Key Points


Those who breach their Health and Safety duties will be sentenced according to four sentencing bands which are much higher than those previously in place. Your insured will potentially be liable for significantly higher penalties

Sentencing Courts have been criticised for too readily applying uplifts in sentences for aggravating factors and applying discounts for mitigating factors. The prosecution and the Courts will likely require more compelling evidence to justify a discount, likely having defence cost implications

There is an increased cost benefit of a discount in light of the increased penalties

Stumpmaster Appeal1


Three companies appealed against sentences imposed on them for breaches of the Health and Safety at Work Act 2015 (HSWA), Stumpmaster, Tasman Tanning and Niagra Sawmilling. They each appealed from separate proceedings but their appeals all dealt with the proper application of sentencing principles following enactment of the HSWA.

Under the previous legislation, the maximum fine for failing to comply with a workplace duty was $250,000. In the Hanhamdecision the High Court established sentencing principles and bands against which offences were categorised. They resulted in fines for: Low culpability: Up to $50,000; Medium culpability: Between $50,000 and $100,000; High culpability: Between $100,000 and $175,000. This created a default fourth category of between $175,000 and $250,000.

The HSWA increased the maximum fine to $1.5m. It also introduced new sentencing considerations which emphasised the aggravating factors of any offence and allows for further orders not available under the old Act.3 In Stumpmaster the Court was asked to reconsider the current sentencing regime in light of these changes.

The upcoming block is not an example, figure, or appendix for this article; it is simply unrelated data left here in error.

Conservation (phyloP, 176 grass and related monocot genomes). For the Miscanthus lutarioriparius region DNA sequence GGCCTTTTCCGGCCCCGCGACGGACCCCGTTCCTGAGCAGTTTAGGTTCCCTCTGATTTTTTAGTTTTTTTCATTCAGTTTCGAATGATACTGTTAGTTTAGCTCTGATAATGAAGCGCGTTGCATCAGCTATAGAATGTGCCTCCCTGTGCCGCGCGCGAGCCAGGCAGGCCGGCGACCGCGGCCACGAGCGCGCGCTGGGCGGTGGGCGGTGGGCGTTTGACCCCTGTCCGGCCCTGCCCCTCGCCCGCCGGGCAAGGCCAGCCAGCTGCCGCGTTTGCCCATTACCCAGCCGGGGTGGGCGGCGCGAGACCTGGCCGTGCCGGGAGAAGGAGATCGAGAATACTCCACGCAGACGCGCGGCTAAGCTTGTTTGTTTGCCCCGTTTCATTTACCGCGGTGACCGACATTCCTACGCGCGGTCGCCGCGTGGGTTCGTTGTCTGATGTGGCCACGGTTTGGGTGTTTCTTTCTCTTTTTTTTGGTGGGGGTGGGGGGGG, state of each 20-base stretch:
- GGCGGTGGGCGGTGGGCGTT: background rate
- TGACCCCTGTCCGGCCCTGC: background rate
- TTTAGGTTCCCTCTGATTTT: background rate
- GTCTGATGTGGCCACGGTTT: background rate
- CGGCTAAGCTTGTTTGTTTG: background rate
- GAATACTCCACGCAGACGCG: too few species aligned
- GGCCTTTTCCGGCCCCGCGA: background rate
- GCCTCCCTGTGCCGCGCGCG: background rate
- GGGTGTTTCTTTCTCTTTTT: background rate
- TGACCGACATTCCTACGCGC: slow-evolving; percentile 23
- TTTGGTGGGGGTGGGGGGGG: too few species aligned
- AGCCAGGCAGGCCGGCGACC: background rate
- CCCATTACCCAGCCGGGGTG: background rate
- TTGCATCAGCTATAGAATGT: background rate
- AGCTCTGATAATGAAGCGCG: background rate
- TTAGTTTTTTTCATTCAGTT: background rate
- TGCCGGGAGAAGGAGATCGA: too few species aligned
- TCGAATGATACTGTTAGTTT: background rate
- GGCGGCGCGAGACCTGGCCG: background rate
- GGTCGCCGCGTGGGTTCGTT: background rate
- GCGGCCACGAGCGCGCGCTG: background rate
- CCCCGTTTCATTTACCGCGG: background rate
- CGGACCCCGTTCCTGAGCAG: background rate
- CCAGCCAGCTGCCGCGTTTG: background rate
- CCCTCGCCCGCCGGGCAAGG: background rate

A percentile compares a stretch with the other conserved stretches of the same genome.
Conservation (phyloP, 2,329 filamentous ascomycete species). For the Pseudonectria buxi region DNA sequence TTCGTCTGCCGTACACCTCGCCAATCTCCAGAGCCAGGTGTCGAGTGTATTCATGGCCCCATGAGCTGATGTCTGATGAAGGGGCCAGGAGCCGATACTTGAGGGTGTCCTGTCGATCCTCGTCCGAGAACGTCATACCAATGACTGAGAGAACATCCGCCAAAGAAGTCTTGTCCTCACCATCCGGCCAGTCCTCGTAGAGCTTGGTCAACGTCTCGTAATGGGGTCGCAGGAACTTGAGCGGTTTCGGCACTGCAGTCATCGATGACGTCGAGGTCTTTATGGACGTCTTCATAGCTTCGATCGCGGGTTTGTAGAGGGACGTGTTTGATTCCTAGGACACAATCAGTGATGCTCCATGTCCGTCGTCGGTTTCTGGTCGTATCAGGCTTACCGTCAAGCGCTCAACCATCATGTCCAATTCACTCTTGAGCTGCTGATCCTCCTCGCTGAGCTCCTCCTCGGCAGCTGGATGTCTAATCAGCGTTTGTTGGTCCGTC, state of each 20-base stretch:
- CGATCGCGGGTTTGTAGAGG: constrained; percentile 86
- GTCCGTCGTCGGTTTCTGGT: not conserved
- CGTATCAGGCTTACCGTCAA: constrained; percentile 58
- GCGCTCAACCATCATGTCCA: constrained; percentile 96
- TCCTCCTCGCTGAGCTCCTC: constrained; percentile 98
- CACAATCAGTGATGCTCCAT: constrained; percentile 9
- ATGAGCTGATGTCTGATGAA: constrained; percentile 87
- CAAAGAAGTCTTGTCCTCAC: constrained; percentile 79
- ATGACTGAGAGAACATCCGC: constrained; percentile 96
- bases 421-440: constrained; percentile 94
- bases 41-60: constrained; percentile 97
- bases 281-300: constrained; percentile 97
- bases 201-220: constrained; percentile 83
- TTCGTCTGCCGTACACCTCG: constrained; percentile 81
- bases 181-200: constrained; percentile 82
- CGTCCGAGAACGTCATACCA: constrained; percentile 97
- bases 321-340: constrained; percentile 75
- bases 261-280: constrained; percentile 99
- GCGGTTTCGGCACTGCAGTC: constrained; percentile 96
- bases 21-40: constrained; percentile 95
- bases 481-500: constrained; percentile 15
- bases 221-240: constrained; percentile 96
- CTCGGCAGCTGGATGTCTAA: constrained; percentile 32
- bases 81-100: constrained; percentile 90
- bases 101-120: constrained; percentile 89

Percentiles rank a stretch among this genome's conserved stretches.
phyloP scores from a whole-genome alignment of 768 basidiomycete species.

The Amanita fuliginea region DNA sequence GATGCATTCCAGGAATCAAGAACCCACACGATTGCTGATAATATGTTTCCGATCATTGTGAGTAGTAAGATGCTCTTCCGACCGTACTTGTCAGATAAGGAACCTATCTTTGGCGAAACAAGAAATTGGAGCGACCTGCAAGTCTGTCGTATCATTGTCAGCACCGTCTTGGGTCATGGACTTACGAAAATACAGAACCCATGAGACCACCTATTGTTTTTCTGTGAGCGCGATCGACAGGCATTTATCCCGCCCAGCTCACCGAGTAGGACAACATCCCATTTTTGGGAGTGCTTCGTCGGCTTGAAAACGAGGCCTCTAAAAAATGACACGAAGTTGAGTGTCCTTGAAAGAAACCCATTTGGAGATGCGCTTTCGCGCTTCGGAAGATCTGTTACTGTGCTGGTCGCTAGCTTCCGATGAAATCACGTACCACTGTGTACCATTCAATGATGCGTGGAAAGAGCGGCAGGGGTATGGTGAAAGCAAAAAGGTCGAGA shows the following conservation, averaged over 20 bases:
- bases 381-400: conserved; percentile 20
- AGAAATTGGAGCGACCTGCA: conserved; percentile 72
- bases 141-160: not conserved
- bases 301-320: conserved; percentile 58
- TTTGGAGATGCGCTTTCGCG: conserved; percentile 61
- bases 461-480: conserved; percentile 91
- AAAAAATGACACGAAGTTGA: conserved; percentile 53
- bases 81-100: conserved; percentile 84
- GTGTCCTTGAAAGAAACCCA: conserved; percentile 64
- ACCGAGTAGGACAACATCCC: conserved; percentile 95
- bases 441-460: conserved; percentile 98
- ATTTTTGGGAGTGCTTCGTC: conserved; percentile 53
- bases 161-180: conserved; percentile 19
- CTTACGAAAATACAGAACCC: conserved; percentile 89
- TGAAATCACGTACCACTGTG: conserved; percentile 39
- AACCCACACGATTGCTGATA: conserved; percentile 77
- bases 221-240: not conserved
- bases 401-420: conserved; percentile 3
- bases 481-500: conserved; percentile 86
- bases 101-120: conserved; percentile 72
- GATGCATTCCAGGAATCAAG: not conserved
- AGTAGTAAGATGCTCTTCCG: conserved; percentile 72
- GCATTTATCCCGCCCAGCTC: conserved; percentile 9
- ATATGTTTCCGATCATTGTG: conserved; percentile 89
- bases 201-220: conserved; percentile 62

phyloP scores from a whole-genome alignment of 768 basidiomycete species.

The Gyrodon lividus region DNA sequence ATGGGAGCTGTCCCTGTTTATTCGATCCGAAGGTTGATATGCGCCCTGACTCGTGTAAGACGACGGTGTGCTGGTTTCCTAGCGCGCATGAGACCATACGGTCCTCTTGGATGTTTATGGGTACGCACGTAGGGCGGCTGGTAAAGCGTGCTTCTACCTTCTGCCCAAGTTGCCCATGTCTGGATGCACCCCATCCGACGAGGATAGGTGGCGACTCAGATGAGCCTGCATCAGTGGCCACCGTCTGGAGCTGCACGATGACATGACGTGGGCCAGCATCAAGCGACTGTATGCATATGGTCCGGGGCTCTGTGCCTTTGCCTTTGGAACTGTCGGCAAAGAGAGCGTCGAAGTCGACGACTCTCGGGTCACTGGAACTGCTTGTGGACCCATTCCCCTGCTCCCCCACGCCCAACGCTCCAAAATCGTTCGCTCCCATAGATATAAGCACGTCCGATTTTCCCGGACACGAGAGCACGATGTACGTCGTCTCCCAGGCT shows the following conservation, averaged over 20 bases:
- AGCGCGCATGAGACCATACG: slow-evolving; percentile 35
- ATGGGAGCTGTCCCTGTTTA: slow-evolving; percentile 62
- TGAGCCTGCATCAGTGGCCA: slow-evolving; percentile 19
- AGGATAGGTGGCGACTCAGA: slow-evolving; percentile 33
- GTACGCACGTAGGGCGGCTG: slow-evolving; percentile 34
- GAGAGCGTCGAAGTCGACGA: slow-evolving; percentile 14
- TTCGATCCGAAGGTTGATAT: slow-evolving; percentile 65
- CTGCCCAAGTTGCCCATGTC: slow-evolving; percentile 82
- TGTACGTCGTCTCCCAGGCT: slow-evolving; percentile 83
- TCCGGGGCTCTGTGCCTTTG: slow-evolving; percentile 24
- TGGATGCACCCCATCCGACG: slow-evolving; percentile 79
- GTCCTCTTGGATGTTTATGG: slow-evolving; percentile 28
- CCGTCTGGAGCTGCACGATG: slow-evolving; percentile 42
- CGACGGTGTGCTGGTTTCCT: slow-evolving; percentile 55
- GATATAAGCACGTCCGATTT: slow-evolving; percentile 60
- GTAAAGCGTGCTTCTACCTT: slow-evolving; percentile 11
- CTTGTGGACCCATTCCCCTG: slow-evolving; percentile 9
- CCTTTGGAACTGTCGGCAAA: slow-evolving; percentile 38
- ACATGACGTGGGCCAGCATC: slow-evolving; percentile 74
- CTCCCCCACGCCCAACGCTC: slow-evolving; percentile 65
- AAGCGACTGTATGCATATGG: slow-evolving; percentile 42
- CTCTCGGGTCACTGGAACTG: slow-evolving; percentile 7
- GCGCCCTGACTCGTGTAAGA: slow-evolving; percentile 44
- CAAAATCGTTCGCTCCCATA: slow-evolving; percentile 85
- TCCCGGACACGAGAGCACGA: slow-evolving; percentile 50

As it was dealing with companies the Court did not decide individual sentencing bands as they are dealt with differently under HSWA. The Court determined the proper sentencing parameters for fines for companies are:

  • Low culpability: Up to $250,000
  • Medium culpability: $250,000 to $600,000
  • High culpability: $600,000 to $1,000,000
  • Very high culpability: $1,000,000 plus

The Court recognised that these sentencing bands would likely result in onerous penalties for companies but considered that the HSWA was intended to produce that result.

It also determined a new sentencing methodology. The proper sentencing process is now to:

“(a) assess the amount of reparation;
(b) fix the amount of the fine by reference first to the guideline bands and then having regard to aggravating and mitigating factors;
(c) determine whether further orders under ss 152–158 of HASWA are required; and
(d) make an overall assessment of the proportionality and appropriateness of the combined packet of sanctions imposed by the preceding three steps. This includes consideration of the defendant’s ability to pay, and also whether an increase is needed to reflect the financial capacity of the defendant.”